Skiing! Let’s focus on Arcadia for now. How much of the book is based on personal experience? Were you like Ronnie as a teenager?
I don't know how anyone can write a fiction novel and not take from their own life experience. How can you write about the taste of beer if you've never tasted beer? A lot of the book does come from my experience and being in LA at that time. It was totally different back then. You could literally get into a bar if you were 12 years old as long as your skirt was short enough and you had some janky sort of ID to show the bouncer at the door. It was that easy.I was also that kid in the corner who listened to everything, even if people didn't think I was paying attention. (I'm still like that.) So a lot of the little bits and pieces are from crazy rumors or funny stories I heard when I was growing up. Ronnie is a part of me. But that's not to say everything she thinks and does is what I thought or did. It's kind of complicated and would take a long time to explain.
Did you do any research? The book is historical fiction in a way—so many details refer to real people and places in LA during this time.
I did some. But I’ve always been really into heavy metal, and a lot of those stories have been in my head for years. I just didn't know how they were going to play out, or what form they'd take. One of the main reasons I wrote Arcadia was to make sure there was some kind of documentation of how it really was back then. I used to get annoyed with some of those shows on TV about metal or whatever. They'd always show the same bands, etc. And I'd be shaking my head and thinking, "That's not how it was...at least in LA." The other reason why I wanted to write it was because I wanted to make sure young girls into the music now realize that being a girl teen into heavy metal when it ruled did not mean you were a slut and submissive and stupid, or that you had to look like a hardcore goth. I dunno. I just wanted to make sure there was some other view written down. Same reason why I went into journalism.
Personally, I love the hunt of the details when you love a book. Or an author. Or whatever. I'm one of those people who wants to go the bars that my writing heroes went to or whatever. I love finding the real location of a place where a good book was written. Those kinds of weird things. There is so much riddle and code hidden between the lines that even I've forgotten all of them.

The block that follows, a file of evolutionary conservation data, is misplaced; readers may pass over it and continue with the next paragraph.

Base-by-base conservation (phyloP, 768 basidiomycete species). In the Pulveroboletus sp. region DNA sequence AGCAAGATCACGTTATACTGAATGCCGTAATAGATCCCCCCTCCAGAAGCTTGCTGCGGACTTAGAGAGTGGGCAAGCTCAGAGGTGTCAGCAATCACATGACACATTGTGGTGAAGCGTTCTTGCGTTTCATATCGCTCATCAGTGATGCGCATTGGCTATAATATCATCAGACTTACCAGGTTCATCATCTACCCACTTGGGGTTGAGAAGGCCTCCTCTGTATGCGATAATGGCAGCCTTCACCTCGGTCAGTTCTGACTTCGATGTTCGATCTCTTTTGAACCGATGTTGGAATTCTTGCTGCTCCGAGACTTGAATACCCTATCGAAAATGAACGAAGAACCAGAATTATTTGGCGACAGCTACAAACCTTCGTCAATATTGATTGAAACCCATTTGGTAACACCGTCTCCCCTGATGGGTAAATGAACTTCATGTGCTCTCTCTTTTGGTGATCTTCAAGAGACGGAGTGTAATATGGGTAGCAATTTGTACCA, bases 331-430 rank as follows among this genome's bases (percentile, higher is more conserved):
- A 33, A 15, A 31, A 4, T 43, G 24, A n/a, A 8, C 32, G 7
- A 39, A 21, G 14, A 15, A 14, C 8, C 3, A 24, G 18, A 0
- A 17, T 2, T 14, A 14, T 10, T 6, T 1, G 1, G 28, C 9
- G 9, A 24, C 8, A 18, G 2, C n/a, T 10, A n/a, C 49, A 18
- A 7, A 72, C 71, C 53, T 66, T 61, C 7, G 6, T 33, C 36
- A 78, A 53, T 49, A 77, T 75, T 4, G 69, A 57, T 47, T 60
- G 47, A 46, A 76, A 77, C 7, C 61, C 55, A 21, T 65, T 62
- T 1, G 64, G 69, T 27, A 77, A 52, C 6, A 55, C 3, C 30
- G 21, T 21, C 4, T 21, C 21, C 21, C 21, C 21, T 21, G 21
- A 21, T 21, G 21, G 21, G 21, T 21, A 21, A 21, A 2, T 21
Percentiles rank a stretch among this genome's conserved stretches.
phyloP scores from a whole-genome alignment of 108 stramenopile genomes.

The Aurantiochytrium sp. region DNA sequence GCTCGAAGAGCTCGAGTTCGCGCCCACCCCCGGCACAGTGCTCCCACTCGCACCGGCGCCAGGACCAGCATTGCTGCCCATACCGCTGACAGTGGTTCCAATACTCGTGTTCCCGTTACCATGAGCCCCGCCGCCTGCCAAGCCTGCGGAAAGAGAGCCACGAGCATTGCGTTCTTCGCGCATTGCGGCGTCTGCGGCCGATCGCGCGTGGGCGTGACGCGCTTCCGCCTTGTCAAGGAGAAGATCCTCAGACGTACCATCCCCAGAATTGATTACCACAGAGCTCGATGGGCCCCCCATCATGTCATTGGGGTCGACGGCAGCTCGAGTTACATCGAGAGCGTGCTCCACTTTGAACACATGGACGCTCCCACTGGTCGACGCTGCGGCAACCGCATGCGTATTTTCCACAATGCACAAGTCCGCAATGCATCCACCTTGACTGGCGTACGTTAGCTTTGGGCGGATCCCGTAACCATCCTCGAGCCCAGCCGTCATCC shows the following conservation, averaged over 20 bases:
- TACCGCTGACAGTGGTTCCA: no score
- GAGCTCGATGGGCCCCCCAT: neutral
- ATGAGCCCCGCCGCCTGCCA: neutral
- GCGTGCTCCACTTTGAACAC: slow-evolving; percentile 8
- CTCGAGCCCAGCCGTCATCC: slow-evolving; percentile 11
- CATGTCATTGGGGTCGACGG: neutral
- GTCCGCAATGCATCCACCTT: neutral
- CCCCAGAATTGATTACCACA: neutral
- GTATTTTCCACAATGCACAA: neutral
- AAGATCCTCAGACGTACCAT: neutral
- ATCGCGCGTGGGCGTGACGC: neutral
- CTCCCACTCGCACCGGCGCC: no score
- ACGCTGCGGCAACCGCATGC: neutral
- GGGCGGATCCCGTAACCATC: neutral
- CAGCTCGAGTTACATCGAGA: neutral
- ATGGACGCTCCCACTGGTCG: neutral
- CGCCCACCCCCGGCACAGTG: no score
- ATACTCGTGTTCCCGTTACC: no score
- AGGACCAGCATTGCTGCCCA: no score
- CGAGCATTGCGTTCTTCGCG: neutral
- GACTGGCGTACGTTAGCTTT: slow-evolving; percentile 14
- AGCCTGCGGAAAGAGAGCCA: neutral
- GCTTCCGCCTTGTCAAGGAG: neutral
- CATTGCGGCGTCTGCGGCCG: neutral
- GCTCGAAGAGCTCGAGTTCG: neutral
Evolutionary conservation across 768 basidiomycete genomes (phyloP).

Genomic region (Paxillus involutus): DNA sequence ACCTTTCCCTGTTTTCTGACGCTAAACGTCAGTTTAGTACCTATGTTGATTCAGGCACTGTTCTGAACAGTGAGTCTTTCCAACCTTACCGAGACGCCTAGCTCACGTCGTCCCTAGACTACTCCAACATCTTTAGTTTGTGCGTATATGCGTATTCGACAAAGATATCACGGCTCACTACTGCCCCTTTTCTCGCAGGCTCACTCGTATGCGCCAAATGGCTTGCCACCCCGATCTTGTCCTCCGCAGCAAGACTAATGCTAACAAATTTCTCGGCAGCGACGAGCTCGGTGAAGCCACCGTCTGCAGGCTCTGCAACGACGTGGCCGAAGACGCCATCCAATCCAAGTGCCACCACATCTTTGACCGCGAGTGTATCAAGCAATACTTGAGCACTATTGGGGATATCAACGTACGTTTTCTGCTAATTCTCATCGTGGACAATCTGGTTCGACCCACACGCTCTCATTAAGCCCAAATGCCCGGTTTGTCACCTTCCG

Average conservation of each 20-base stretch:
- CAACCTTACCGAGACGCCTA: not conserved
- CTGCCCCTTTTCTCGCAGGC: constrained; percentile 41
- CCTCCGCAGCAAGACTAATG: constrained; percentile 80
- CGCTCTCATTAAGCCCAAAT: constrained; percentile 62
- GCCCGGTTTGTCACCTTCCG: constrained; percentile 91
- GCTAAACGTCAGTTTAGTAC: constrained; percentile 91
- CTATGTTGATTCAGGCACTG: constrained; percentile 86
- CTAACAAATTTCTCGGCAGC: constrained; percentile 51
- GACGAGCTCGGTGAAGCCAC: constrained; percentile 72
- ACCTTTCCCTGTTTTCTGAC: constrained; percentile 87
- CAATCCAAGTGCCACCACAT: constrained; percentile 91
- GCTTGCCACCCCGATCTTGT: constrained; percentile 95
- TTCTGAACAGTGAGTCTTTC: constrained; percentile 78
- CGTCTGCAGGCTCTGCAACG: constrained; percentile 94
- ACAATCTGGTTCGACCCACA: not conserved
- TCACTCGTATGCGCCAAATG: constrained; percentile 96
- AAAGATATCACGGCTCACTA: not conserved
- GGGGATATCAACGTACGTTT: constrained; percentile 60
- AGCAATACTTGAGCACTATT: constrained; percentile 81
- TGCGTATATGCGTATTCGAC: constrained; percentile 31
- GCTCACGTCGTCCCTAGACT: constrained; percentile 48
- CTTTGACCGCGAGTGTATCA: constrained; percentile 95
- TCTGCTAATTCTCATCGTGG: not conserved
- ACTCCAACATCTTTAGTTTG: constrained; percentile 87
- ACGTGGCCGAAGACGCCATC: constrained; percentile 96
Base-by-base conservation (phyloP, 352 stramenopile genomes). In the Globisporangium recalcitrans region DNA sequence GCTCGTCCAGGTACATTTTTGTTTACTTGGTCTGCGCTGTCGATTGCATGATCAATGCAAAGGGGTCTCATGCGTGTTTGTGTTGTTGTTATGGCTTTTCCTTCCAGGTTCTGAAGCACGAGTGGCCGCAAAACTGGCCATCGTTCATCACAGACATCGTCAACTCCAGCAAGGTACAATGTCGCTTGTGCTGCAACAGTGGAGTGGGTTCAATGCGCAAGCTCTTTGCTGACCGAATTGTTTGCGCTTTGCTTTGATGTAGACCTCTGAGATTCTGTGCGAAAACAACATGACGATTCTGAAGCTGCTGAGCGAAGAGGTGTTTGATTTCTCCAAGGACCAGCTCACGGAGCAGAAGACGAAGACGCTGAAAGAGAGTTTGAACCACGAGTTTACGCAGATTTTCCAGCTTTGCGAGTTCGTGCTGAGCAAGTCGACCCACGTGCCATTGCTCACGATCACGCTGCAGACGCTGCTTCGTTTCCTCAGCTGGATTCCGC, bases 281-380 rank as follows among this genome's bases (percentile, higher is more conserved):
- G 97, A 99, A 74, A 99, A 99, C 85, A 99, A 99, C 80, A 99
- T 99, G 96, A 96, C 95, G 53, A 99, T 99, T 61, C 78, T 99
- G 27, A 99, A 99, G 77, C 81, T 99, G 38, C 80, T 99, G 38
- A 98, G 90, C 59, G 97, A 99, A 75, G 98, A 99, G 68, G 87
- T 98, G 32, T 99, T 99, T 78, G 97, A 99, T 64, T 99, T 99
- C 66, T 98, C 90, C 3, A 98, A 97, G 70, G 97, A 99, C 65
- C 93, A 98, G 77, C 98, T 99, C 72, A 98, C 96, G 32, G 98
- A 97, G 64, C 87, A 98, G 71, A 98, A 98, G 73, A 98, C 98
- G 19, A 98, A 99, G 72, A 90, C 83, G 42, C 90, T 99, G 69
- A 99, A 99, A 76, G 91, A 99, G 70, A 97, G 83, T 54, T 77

I love the mention of the girls' out-of-control pro-skater friend.
Newt. Skateboarding has always been a big part of my life, and I do know and did know a lot of famous skaters. It was always interesting to see them with their tight friends versus how they were at a party with groupies. Newt could be based on a very, very, very famous skater.
How did you come up with the idea of a “soundtrack”? At first it just seemed like extra work—I read the first half without using it at all, and then read the second half timing the soundtrack to the lightning bolts. It was awesome!
I couldn't let people just guess what the characters were listening to. I think it really adds to you getting even further immersed in the story. You did it both ways...and how much better was it when you followed the lightning bolts? I have always loved these kind of interactive things, ever since I was a kid. I wanted to share my favorite songs with the readers, too. I don't know if people understand how good Scorpions are. Or how reeeeeeally amazing Axl Rose is. Way more than "Welcome to the Jungle" shit. There’s a couple of non-metal songs in there that help paint a good picture.
What would you want a young girl to take away from this novel? It’s not like there’s a clear-cut “lesson” at the end.
I would want for a girl (or dude) to take away something they didn't know they were looking for in the first place.
What's the craziest thing you did in high school?
I don't really know how to answer that, because however I answer it I'm bound to sound like an ass.